As the virtual Carnival krewe gets ready for its second online parade, members select some of their favorite examples of vaporwave.
[Updated] Last year, the Virtual Krewe of Vaporwave (VKV) made its Carnival debut, parading online with virtual throws. The floats were pieces of vaporwave art--videos that play with the visual and sonic iconography of consumerism in the Eighties--and the most interesting reveal complex relationships to that past. Vaporwave's fetish-like affection for synth strings is grounded in both how real and unreal they are--real enough to serve their musical function, but unreal enough to reveal the faux, constructed nature of whatever song or soundtrack they were used in. Pop culture imagery is employed with nostalgic affection, but it's a love despite the obvious awareness of how corny, manipulative, and/or failed those images were. Vaporwave never signals a desire to return to better days; its makers show pretty clearly that there's nothing worthwhile to go back to.
VKV's second virtual parade will roll February 21 at 8 p.m., and this year's parade will feature 18 floats with the theme, "Tomorrow, the Future." Each float will represent a year and a vision of the future from 1983 to 2001, with floats rolling in chronological order. This year's parade will be experienced as a multiplayer video game that attendees will download to their Mac or PC from VKV's website starting at 7 a.m. the day of the parade, with the parade rolling at 8 p.m. Players/attendees will collect throws within the game environment and be able to choose which to wear. There will be 32 throws that will be exchangeable for real, 3D-printed objects at local businesses the day after the parade.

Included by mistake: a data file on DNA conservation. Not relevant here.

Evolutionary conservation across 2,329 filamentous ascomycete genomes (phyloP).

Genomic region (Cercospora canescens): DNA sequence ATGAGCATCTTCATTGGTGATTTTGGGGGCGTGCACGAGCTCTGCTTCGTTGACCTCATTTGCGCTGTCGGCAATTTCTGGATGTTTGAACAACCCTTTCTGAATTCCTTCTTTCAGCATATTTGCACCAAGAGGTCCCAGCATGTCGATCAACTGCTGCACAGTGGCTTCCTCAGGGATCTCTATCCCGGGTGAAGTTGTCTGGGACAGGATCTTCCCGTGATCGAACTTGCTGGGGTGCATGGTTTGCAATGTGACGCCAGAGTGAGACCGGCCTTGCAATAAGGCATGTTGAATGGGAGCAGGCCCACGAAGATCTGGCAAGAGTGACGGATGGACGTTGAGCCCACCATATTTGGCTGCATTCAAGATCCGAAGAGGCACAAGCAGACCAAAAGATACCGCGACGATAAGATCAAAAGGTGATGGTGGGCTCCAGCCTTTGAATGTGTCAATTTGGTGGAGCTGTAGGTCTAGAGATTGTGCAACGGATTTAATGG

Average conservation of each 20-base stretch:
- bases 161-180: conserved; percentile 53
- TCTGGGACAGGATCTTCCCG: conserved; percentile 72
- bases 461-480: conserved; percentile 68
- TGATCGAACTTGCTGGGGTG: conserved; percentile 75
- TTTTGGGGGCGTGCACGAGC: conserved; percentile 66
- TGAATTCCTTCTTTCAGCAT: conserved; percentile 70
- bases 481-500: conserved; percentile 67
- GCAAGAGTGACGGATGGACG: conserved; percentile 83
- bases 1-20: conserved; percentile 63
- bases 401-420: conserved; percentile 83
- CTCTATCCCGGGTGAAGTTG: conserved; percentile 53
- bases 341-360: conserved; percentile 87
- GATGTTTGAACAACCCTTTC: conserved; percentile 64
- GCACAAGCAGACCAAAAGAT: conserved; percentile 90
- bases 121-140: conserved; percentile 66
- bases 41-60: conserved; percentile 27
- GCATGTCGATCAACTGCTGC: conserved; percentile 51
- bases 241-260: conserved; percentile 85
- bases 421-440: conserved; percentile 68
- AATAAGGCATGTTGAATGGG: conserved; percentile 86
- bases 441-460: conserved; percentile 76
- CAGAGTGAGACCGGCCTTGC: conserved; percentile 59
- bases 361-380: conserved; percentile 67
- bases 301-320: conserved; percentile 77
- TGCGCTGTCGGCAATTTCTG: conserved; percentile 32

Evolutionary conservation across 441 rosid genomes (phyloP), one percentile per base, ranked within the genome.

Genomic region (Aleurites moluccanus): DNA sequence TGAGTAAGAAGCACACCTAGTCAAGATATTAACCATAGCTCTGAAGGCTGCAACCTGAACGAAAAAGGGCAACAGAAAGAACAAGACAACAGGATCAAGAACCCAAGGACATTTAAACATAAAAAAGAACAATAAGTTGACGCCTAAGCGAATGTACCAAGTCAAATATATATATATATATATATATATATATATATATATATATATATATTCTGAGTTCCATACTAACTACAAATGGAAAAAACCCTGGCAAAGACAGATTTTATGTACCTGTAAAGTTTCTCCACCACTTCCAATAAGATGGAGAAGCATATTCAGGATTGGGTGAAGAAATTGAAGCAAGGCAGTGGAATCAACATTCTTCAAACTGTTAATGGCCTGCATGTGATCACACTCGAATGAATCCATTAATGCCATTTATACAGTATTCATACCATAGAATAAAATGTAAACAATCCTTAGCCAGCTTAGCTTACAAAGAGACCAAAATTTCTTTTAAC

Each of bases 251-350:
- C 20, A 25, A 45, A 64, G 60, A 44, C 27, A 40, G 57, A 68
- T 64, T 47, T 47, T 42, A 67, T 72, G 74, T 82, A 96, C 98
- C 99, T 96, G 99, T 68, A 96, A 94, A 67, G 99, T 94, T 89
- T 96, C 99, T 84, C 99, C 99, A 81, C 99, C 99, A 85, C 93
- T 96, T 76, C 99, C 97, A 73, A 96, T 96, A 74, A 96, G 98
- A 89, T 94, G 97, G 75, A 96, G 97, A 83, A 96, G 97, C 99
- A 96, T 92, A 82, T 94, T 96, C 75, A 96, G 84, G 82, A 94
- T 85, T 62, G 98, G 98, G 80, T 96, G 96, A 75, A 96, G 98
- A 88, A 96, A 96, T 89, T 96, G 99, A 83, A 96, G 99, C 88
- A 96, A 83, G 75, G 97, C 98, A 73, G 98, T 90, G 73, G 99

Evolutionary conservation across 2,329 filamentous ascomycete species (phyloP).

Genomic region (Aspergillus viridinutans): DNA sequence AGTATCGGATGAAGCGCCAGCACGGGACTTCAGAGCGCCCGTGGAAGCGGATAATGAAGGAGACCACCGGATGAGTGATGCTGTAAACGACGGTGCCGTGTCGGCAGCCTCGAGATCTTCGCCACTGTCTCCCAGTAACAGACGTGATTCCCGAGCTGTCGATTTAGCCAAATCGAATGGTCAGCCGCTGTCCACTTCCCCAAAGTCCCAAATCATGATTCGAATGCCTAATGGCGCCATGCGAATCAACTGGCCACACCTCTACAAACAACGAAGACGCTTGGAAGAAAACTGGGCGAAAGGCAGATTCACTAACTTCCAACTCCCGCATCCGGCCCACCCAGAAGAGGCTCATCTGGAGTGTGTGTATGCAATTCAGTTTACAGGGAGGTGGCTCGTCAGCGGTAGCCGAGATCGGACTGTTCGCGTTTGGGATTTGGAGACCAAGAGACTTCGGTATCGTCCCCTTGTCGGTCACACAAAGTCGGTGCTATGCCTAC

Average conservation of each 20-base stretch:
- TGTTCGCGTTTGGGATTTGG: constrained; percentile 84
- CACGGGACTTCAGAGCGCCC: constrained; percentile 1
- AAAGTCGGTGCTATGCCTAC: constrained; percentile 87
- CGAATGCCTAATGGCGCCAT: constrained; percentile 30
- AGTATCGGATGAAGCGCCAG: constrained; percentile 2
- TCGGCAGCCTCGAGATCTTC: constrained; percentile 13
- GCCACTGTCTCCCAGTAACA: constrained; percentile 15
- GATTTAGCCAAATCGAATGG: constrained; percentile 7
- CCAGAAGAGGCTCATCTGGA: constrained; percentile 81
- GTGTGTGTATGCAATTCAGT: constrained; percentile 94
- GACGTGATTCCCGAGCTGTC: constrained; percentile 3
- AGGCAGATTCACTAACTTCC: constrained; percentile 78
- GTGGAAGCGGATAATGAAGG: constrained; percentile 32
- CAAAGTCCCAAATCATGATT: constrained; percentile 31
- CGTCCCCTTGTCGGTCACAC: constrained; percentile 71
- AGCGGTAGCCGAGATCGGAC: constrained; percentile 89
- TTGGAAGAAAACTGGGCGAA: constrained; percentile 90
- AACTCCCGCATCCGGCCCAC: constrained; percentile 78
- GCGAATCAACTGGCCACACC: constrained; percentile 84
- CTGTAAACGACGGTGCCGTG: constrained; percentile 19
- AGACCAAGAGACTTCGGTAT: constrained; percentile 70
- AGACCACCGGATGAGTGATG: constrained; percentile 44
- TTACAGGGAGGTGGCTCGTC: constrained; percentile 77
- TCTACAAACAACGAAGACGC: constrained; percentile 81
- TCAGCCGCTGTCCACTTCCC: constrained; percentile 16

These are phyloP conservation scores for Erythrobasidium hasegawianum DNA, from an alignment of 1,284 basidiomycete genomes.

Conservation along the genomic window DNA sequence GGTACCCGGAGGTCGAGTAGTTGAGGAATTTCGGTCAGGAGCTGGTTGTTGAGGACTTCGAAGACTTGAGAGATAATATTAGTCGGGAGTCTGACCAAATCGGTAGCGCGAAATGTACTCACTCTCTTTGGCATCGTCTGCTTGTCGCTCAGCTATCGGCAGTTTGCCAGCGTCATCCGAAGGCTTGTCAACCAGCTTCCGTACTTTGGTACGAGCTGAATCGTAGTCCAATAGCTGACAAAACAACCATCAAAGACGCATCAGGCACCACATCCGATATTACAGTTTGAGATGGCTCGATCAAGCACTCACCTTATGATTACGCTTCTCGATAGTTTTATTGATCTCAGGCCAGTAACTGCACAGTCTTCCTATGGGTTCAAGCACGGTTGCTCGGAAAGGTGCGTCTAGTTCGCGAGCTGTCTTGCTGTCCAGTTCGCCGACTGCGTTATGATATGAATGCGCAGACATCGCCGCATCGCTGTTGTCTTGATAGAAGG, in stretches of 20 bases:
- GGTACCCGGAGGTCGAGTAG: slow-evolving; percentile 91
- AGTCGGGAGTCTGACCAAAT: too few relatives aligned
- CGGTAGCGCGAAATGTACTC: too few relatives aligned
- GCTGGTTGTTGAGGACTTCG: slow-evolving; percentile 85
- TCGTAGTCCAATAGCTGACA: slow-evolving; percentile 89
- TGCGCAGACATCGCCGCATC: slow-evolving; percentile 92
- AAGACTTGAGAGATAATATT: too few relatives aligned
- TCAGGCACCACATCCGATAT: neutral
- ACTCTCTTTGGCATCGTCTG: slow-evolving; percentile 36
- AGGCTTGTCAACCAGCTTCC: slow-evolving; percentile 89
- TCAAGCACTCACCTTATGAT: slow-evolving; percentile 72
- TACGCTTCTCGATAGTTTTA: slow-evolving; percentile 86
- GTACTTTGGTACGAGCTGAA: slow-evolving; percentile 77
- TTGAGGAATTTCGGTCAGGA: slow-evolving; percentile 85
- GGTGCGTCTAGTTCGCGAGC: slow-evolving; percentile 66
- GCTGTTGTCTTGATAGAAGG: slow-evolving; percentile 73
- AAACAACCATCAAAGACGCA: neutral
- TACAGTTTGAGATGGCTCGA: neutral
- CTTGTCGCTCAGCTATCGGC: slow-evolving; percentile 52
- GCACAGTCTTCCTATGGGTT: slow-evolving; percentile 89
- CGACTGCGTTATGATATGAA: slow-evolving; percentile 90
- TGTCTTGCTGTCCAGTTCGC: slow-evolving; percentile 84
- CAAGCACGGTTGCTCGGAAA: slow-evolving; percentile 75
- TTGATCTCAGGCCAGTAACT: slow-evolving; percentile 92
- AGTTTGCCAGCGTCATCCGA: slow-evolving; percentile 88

VKV will also throw its first IRL Ball Saturday, February 4 at Daiquiri Lounge. @lilinternet, Rusty Lazer, Quickie Mart and VKV's robot Dick Joskey will perform DJ sets, and WWWWHHHHAAAAMMMM!!!!, a vaporwave tribute to George Michael, will play live. Eureeka Starfish and Dangerous Rose will also perform, and an audiovisual installation will honor this year's court: George Orwell, Rockwell (of "Somebody's Watching Me" fame) and C3PO. Doors open at 9 p.m. with a $10 cover.
Since vaporwave sounds like a lot of concept, I asked krewe founder Merely Synecdoche to give us a way into the vaporwave world. Here is what he/she and other krewe members came up with. Sonically, if often borrows from hip-hop's chopped and screwed aesthetic, but some of the examples here evoke a shimmering, seductive endlessness. Tracks may come to a conclusion, but there's no sense that they have to. Others, like tracks by Saint Pepsi, play like bangers in the clubs we never see in 1984's The Night of the Comet--the places where people dance joyously to songs that sound familiar until a passing comet turns them all to dust.
To understand what Vaporwave is, we first must understand what it can never be. Warner Brothers’ Official Website for Space Jam is a popular web-tourism destination today precisely because it hasn’t changed at all since it was first published in 1996. While we certainly have the tools to build websites like this today, we couldn’t do so without obscuring the subject matter in so many CSS layers of irony, satire, and yearning for times that were. And although we understand that there is no back button in the browser of life, we cannot help but click, anyway, and hope.